And money helps beget winning. Chaifetz, a neuropsychologist and founder of ComPsych Corporation, is a 1975 graduate of Saint Louis. After years of watching his alma mater trend toward mediocrity in basketball, he put considerable cash and energy behind an effort to upgrade the program.

Chaifetz kicked in $12 million for naming rights to the arena, and he got involved – monetarily and personally – in the quest to land a big-name coach.

Saint Louis' previous four coaches had been a local high school coach (Rich Grawer), two guys upgrading from other mid-majors (Charlie Spoonhour and Lorenzo Romar) and a guy who had been a Division II head coach and a Division I assistant (Brad Soderberg). The result was a losing overall conference record across 25 years in a variety of leagues. Chaifetz spearheaded the novel idea in 2007 that SLU should put together a big offer and make a bold run at breaking its historic coaching mold.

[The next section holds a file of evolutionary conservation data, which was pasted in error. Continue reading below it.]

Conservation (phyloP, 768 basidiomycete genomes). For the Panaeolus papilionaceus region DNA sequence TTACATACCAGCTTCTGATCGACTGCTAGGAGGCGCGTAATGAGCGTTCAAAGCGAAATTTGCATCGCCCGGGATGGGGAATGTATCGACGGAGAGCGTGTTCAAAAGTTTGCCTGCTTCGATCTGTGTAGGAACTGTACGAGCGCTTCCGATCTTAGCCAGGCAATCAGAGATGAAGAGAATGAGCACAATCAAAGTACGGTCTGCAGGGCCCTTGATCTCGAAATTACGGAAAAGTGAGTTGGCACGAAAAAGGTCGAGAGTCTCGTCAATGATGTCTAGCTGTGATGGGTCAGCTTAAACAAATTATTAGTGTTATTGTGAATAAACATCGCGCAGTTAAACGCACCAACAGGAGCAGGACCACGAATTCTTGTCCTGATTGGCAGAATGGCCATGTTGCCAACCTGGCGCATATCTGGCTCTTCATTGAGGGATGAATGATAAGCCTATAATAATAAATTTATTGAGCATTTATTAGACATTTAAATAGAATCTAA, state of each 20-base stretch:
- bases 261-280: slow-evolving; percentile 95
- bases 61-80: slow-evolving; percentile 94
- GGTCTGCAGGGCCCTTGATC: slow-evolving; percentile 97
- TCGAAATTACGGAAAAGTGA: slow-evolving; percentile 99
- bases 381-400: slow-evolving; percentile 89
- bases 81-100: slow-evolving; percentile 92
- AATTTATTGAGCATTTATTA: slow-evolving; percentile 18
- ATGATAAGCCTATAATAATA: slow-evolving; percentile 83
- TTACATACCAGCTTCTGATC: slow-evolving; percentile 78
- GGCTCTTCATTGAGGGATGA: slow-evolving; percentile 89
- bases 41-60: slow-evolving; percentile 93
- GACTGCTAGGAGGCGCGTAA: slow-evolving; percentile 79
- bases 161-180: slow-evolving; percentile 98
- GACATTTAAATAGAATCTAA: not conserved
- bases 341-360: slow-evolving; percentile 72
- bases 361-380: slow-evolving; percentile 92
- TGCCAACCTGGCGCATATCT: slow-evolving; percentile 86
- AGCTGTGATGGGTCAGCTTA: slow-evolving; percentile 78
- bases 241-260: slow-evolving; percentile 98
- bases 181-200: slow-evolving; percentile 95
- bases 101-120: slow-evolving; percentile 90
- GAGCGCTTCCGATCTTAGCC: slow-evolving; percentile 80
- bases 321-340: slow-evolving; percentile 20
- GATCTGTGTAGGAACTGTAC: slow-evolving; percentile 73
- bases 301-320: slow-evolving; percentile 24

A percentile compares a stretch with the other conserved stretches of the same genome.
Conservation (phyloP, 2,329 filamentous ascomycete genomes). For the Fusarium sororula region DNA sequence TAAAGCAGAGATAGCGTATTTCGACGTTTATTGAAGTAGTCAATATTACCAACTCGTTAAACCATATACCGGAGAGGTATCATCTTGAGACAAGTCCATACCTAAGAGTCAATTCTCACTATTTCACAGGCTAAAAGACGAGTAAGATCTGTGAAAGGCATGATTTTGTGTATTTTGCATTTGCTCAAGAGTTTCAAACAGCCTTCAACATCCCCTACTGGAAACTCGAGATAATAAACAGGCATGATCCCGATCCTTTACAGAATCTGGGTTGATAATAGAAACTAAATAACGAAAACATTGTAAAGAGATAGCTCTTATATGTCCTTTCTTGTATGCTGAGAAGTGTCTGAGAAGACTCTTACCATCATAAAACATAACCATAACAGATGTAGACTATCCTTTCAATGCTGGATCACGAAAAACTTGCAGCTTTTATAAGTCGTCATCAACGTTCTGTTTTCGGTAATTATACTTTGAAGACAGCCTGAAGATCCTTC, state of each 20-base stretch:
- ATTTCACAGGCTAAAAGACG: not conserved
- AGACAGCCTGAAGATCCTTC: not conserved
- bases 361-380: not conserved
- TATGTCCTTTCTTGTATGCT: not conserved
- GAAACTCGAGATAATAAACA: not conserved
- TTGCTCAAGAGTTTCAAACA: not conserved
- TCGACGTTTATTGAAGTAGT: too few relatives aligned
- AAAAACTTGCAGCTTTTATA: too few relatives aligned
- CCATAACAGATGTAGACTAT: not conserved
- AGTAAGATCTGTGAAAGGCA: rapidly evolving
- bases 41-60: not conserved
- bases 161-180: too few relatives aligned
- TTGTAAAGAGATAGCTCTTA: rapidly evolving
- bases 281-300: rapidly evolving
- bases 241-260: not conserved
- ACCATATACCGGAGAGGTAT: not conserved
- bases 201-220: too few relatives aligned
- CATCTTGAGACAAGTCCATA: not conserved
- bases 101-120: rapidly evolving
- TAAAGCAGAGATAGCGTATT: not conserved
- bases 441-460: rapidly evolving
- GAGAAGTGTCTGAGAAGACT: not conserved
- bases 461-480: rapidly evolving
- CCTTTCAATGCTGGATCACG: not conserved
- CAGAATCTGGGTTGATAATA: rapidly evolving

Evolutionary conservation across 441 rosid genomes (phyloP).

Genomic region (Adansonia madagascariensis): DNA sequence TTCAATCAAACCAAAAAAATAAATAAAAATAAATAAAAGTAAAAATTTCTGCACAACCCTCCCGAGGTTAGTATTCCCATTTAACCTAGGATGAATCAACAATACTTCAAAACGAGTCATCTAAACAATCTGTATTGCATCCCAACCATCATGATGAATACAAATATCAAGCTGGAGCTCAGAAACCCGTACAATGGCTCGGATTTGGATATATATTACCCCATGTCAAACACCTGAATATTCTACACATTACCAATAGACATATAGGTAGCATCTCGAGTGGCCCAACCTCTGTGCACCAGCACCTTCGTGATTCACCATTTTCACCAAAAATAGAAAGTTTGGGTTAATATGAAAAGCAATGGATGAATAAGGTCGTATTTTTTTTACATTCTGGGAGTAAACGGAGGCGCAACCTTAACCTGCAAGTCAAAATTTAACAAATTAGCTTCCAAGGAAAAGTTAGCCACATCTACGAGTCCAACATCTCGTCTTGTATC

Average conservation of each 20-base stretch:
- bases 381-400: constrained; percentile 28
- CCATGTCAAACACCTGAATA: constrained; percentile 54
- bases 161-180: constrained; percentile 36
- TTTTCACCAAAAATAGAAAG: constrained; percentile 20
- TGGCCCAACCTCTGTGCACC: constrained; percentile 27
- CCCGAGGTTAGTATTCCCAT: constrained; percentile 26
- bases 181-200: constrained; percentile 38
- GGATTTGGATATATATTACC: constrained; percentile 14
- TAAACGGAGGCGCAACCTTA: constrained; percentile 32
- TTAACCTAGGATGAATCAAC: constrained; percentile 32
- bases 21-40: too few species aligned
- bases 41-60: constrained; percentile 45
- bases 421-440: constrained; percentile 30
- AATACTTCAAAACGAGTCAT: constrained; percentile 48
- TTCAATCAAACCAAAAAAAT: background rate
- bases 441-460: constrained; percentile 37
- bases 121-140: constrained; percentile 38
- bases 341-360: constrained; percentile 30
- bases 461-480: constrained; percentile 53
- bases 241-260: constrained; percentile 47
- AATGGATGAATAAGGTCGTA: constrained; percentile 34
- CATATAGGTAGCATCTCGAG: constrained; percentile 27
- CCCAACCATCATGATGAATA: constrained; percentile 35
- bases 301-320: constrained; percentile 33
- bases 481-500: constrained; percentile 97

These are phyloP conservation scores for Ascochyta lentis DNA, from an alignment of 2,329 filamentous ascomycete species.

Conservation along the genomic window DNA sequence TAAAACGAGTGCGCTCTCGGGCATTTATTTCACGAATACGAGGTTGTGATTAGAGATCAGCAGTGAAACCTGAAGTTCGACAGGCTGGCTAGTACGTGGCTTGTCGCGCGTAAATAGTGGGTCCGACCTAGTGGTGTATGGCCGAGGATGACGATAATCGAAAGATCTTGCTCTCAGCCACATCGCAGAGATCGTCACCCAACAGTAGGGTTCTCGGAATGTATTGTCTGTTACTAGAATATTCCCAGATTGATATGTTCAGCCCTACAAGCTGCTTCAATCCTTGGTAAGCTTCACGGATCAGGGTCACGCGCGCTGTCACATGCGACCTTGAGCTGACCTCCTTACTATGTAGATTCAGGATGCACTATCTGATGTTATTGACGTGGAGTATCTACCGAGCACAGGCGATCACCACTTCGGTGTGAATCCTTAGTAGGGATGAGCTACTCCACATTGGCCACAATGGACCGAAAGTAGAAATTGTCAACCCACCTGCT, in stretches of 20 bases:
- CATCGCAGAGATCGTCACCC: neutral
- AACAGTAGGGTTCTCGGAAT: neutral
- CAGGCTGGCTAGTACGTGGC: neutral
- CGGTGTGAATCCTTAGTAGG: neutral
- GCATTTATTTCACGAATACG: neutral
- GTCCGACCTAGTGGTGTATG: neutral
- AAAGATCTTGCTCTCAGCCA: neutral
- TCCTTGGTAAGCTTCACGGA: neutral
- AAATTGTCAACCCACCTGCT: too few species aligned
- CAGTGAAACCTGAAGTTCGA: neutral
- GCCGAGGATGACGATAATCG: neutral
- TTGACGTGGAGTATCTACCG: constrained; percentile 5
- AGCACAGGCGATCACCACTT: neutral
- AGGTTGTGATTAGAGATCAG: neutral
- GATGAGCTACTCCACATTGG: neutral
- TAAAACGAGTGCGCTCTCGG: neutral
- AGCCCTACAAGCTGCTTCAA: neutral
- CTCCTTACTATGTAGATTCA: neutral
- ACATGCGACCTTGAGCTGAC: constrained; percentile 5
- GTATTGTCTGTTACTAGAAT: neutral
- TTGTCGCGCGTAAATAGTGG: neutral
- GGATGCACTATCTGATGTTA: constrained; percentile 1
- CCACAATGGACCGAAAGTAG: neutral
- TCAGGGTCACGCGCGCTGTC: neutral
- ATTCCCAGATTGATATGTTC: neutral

The school sent out feelers to Rick Pitino, but couldn't get him to leave Louisville. They eventually zeroed in on Majerus, who had just finished his third season as an ESPN analyst. Saint Louis had a healthy paycheck and a familiar background to offer to a Marquette alum and former coach – a Catholic school in a major Midwestern city with a focus on basketball.

In classic Majerus fashion, he kept Saint Louis waiting a good while. He has a bit of Hamlet in him at hiring time, having once taken the USC job for five days before suddenly bailing out. Finally, in late May '07, he said yes.

Before long, he had Saint Louis on schedule, winning 23 games in his third season. Then came a terrible stretch that set the program and Majerus back.